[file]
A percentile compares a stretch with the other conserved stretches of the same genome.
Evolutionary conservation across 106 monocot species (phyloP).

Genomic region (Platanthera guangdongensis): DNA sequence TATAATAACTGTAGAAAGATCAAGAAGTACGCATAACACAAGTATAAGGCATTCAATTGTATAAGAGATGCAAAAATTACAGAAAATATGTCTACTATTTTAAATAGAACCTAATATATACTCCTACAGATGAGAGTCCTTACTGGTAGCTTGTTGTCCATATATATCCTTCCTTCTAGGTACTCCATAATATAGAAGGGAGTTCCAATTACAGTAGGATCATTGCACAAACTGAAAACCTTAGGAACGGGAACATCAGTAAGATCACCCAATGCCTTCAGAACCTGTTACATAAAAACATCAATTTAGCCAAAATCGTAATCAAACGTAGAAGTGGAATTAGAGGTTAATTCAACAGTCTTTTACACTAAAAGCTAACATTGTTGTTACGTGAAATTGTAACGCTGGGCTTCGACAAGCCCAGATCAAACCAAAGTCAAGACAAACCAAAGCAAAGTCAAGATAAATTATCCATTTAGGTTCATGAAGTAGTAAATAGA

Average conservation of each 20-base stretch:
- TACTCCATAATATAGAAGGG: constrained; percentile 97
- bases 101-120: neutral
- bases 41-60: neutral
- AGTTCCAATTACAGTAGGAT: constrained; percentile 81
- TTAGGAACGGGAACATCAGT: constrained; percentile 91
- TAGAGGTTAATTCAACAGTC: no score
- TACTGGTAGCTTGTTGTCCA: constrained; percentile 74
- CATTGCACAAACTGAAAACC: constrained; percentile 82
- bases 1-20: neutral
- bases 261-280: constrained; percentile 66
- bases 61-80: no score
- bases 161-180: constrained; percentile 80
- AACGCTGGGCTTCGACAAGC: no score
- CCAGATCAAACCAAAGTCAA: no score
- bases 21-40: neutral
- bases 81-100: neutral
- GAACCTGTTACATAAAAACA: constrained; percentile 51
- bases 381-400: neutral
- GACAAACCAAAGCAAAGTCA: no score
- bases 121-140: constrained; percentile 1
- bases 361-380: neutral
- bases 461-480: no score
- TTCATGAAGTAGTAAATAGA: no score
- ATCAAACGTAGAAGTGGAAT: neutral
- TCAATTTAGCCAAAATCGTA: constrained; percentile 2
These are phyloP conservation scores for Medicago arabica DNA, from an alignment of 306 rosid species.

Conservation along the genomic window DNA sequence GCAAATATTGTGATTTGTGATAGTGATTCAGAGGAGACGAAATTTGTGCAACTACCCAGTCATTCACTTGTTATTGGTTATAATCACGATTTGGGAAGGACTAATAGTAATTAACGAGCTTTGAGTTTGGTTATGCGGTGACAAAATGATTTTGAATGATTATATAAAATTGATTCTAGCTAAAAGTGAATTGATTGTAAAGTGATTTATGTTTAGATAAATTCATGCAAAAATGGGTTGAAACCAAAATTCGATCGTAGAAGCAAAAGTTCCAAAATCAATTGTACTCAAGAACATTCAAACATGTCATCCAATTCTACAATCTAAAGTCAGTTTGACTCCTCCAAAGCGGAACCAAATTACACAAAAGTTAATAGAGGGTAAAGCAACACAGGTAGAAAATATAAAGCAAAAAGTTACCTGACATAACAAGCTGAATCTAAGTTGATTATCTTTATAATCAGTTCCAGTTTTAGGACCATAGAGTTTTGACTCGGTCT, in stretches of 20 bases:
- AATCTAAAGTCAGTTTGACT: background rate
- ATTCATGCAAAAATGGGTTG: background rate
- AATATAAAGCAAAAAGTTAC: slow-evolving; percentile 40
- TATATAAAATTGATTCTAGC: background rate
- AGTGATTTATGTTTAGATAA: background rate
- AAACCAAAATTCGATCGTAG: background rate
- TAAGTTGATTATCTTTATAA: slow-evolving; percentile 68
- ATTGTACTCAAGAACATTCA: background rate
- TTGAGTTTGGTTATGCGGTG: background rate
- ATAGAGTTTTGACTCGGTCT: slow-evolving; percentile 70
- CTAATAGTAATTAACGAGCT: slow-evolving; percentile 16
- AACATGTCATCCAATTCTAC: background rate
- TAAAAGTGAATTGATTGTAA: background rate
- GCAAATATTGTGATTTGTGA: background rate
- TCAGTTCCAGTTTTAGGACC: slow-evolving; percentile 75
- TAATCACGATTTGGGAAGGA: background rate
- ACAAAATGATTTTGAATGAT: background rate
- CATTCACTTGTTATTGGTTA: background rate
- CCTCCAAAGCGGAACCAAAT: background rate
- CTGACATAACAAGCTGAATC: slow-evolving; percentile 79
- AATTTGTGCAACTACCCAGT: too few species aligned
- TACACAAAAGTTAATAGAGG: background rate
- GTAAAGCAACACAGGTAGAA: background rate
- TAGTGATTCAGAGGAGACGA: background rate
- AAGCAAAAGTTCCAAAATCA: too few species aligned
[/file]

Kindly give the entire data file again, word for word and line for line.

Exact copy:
A percentile compares a stretch with the other conserved stretches of the same genome.
Evolutionary conservation across 106 monocot species (phyloP).

Genomic region (Platanthera guangdongensis): DNA sequence TATAATAACTGTAGAAAGATCAAGAAGTACGCATAACACAAGTATAAGGCATTCAATTGTATAAGAGATGCAAAAATTACAGAAAATATGTCTACTATTTTAAATAGAACCTAATATATACTCCTACAGATGAGAGTCCTTACTGGTAGCTTGTTGTCCATATATATCCTTCCTTCTAGGTACTCCATAATATAGAAGGGAGTTCCAATTACAGTAGGATCATTGCACAAACTGAAAACCTTAGGAACGGGAACATCAGTAAGATCACCCAATGCCTTCAGAACCTGTTACATAAAAACATCAATTTAGCCAAAATCGTAATCAAACGTAGAAGTGGAATTAGAGGTTAATTCAACAGTCTTTTACACTAAAAGCTAACATTGTTGTTACGTGAAATTGTAACGCTGGGCTTCGACAAGCCCAGATCAAACCAAAGTCAAGACAAACCAAAGCAAAGTCAAGATAAATTATCCATTTAGGTTCATGAAGTAGTAAATAGA

Average conservation of each 20-base stretch:
- TACTCCATAATATAGAAGGG: constrained; percentile 97
- bases 101-120: neutral
- bases 41-60: neutral
- AGTTCCAATTACAGTAGGAT: constrained; percentile 81
- TTAGGAACGGGAACATCAGT: constrained; percentile 91
- TAGAGGTTAATTCAACAGTC: no score
- TACTGGTAGCTTGTTGTCCA: constrained; percentile 74
- CATTGCACAAACTGAAAACC: constrained; percentile 82
- bases 1-20: neutral
- bases 261-280: constrained; percentile 66
- bases 61-80: no score
- bases 161-180: constrained; percentile 80
- AACGCTGGGCTTCGACAAGC: no score
- CCAGATCAAACCAAAGTCAA: no score
- bases 21-40: neutral
- bases 81-100: neutral
- GAACCTGTTACATAAAAACA: constrained; percentile 51
- bases 381-400: neutral
- GACAAACCAAAGCAAAGTCA: no score
- bases 121-140: constrained; percentile 1
- bases 361-380: neutral
- bases 461-480: no score
- TTCATGAAGTAGTAAATAGA: no score
- ATCAAACGTAGAAGTGGAAT: neutral
- TCAATTTAGCCAAAATCGTA: constrained; percentile 2
These are phyloP conservation scores for Medicago arabica DNA, from an alignment of 306 rosid species.

Conservation along the genomic window DNA sequence GCAAATATTGTGATTTGTGATAGTGATTCAGAGGAGACGAAATTTGTGCAACTACCCAGTCATTCACTTGTTATTGGTTATAATCACGATTTGGGAAGGACTAATAGTAATTAACGAGCTTTGAGTTTGGTTATGCGGTGACAAAATGATTTTGAATGATTATATAAAATTGATTCTAGCTAAAAGTGAATTGATTGTAAAGTGATTTATGTTTAGATAAATTCATGCAAAAATGGGTTGAAACCAAAATTCGATCGTAGAAGCAAAAGTTCCAAAATCAATTGTACTCAAGAACATTCAAACATGTCATCCAATTCTACAATCTAAAGTCAGTTTGACTCCTCCAAAGCGGAACCAAATTACACAAAAGTTAATAGAGGGTAAAGCAACACAGGTAGAAAATATAAAGCAAAAAGTTACCTGACATAACAAGCTGAATCTAAGTTGATTATCTTTATAATCAGTTCCAGTTTTAGGACCATAGAGTTTTGACTCGGTCT, in stretches of 20 bases:
- AATCTAAAGTCAGTTTGACT: background rate
- ATTCATGCAAAAATGGGTTG: background rate
- AATATAAAGCAAAAAGTTAC: slow-evolving; percentile 40
- TATATAAAATTGATTCTAGC: background rate
- AGTGATTTATGTTTAGATAA: background rate
- AAACCAAAATTCGATCGTAG: background rate
- TAAGTTGATTATCTTTATAA: slow-evolving; percentile 68
- ATTGTACTCAAGAACATTCA: background rate
- TTGAGTTTGGTTATGCGGTG: background rate
- ATAGAGTTTTGACTCGGTCT: slow-evolving; percentile 70
- CTAATAGTAATTAACGAGCT: slow-evolving; percentile 16
- AACATGTCATCCAATTCTAC: background rate
- TAAAAGTGAATTGATTGTAA: background rate
- GCAAATATTGTGATTTGTGA: background rate
- TCAGTTCCAGTTTTAGGACC: slow-evolving; percentile 75
- TAATCACGATTTGGGAAGGA: background rate
- ACAAAATGATTTTGAATGAT: background rate
- CATTCACTTGTTATTGGTTA: background rate
- CCTCCAAAGCGGAACCAAAT: background rate
- CTGACATAACAAGCTGAATC: slow-evolving; percentile 79
- AATTTGTGCAACTACCCAGT: too few species aligned
- TACACAAAAGTTAATAGAGG: background rate
- GTAAAGCAACACAGGTAGAA: background rate
- TAGTGATTCAGAGGAGACGA: background rate
- AAGCAAAAGTTCCAAAATCA: too few species aligned